Overview & History
Social Impact Assessment includes the processes of analysing, monitoring and managing the intended and unintended social consequences, both positive and negative, of planned interventions (policies, programs, plans, projects) and any social change processes invoked by those interventions. Its primary purpose is to bring about a more sustainable and equitable biophysical and human environment.
The important features of this definition are that:
- The goal of impact assessment is to bring about a more ecologically, socio-culturally and economically sustainable and equitable environment. Impact assessment, therefore, promotes community development and empowerment, builds capacity, and develops social capital (social networks and trust).
- The focus of concern of SIA is a proactive stance to development and better development outcomes, not just the identification or amelioration of negative or unintended outcomes. Assisting communities and other stakeholders to identify development goals, and ensuring that positive outcomes are maximised, can be more important than minimising harm from negative impacts.
- The methodology of SIA can be applied to a wide range of planned interventions, and can be undertaken on behalf of a wide range of actors, and not just within a regulatory framework.
- SIA contributes to the process of adaptive management of policies, programs, plans and projects, and therefore needs to inform the design and operation of the planned intervention.
- SIA builds on local knowledge and utilises participatory processes to analyse the concerns of interested and affected parties. It involves stakeholders in the assessment of social impacts, the analysis of alternatives, and monitoring of the planned intervention.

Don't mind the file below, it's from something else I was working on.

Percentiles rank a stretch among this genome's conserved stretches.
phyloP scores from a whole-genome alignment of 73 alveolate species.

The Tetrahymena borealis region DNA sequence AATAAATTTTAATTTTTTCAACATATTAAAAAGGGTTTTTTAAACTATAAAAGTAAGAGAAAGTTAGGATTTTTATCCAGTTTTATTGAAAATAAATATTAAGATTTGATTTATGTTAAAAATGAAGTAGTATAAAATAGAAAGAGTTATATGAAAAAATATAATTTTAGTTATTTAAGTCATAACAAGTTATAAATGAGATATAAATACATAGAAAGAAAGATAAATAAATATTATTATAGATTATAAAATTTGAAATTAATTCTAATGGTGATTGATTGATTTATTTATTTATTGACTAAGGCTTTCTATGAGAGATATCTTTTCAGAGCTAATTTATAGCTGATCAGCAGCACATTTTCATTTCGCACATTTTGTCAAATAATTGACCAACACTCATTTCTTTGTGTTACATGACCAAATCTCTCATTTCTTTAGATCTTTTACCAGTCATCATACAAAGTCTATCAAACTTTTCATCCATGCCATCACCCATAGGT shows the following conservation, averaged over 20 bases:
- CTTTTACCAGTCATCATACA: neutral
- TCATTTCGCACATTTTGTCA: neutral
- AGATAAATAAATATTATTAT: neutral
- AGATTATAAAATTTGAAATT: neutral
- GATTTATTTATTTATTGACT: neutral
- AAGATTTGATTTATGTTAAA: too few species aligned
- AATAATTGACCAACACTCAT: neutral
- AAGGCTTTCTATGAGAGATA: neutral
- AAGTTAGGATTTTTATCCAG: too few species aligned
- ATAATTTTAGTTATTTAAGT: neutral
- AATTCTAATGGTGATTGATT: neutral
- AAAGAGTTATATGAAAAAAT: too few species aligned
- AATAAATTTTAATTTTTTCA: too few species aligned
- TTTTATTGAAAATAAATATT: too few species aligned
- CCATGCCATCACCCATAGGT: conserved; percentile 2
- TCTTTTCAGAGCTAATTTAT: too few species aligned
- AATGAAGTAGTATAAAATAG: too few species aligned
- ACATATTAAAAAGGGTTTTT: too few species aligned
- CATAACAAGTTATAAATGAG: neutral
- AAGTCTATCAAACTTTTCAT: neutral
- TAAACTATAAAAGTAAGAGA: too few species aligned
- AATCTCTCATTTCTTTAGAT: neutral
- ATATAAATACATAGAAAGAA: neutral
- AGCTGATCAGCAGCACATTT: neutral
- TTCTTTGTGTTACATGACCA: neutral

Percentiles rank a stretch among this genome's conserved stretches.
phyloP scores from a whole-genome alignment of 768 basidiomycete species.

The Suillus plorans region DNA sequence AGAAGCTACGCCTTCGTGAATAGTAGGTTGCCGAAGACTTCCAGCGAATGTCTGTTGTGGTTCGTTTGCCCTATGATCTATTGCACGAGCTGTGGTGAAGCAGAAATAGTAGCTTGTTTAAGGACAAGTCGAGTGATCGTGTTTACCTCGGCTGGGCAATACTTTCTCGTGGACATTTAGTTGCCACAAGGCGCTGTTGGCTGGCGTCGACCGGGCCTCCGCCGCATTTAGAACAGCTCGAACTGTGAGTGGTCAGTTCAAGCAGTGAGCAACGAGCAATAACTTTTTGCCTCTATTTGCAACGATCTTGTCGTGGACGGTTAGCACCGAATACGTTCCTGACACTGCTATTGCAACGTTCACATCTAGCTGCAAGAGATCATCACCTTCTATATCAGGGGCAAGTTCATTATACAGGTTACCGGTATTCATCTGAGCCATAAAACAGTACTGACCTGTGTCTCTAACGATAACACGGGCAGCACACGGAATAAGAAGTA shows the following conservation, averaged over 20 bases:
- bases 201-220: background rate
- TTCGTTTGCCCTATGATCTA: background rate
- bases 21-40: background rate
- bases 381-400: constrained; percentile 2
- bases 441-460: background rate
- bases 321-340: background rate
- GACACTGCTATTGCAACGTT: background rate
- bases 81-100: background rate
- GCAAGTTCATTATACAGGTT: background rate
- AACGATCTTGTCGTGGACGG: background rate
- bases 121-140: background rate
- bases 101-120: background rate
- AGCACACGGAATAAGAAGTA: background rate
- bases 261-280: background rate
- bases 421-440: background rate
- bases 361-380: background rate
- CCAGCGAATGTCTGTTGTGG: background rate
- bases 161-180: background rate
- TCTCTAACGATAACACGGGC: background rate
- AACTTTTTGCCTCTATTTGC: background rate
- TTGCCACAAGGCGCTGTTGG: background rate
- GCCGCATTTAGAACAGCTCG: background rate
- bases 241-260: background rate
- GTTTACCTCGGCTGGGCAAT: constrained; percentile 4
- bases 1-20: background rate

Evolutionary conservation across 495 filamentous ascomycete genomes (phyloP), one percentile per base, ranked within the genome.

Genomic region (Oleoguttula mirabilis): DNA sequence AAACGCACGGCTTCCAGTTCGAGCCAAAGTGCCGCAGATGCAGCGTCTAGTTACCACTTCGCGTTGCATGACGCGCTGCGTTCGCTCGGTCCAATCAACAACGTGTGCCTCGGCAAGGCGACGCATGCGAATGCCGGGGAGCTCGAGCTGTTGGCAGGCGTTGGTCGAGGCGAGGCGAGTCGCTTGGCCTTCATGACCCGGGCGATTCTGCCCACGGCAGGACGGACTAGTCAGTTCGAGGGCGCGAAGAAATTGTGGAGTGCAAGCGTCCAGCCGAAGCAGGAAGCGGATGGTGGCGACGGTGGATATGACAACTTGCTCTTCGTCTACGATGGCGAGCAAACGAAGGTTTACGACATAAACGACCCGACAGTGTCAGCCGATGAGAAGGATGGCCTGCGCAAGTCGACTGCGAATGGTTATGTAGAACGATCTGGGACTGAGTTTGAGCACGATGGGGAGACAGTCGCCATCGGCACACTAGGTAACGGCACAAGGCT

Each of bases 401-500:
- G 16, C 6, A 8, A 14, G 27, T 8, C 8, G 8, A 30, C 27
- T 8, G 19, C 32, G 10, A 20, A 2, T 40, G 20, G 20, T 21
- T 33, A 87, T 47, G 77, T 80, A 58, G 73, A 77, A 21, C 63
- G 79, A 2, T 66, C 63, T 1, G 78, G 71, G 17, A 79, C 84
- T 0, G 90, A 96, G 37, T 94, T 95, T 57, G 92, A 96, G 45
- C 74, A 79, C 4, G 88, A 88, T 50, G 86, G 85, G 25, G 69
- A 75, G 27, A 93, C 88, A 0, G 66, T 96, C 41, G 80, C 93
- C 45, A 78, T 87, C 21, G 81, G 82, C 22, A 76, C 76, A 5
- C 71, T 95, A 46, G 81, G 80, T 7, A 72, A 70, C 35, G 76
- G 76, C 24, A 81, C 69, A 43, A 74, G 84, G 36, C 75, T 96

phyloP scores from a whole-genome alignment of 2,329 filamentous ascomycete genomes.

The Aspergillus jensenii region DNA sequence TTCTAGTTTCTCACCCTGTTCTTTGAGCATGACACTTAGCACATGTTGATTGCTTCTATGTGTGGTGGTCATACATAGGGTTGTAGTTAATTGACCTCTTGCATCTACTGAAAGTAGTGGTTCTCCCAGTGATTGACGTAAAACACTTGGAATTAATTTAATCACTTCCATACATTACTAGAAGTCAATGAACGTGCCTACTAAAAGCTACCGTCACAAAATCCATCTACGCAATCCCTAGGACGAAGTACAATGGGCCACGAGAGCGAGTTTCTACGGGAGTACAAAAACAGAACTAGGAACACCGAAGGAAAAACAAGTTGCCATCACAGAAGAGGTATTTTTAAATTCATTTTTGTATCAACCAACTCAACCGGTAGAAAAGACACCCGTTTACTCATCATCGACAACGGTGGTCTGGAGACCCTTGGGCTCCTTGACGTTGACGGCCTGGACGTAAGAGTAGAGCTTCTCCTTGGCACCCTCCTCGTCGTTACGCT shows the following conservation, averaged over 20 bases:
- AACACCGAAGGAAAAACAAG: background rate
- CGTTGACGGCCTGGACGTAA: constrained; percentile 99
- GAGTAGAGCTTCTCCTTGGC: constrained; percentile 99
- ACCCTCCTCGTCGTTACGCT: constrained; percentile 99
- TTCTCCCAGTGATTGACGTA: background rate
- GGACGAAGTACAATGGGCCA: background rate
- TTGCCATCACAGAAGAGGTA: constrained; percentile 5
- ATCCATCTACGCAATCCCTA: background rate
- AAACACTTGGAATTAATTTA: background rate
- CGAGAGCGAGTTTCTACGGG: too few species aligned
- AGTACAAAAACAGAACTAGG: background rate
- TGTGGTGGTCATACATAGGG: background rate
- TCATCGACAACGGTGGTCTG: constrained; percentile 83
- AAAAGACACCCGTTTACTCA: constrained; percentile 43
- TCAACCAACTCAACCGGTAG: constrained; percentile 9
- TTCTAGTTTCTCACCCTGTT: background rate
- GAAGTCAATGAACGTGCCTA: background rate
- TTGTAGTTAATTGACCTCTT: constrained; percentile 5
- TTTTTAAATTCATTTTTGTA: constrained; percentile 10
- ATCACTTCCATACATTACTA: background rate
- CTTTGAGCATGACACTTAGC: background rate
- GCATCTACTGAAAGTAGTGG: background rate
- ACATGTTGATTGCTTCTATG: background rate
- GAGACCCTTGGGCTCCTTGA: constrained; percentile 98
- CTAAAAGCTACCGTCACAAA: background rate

- The good practice of SIA accepts that social, economic and biophysical impacts are inherently and inextricably interconnected. Change in any of these domains will lead to changes in the other domains. SIA must, therefore, develop an understanding of the impact pathways that are created when change in one domain triggers impacts across other domains, as well as the iterative or flow-on consequences within each domain. In other words, there must be consideration of the second and higher order impacts and of cumulative impacts.
- In order for the discipline of SIA to learn and grow, there must be analysis of the impacts that occurred as a result of past activities. SIA must be reflexive and evaluative of its theoretical bases and of its practice.
- While SIA is typically applied to planned interventions, the techniques of SIA can also be used to consider the social impacts that derive from other types of events, such as disasters, demographic change and epidemics.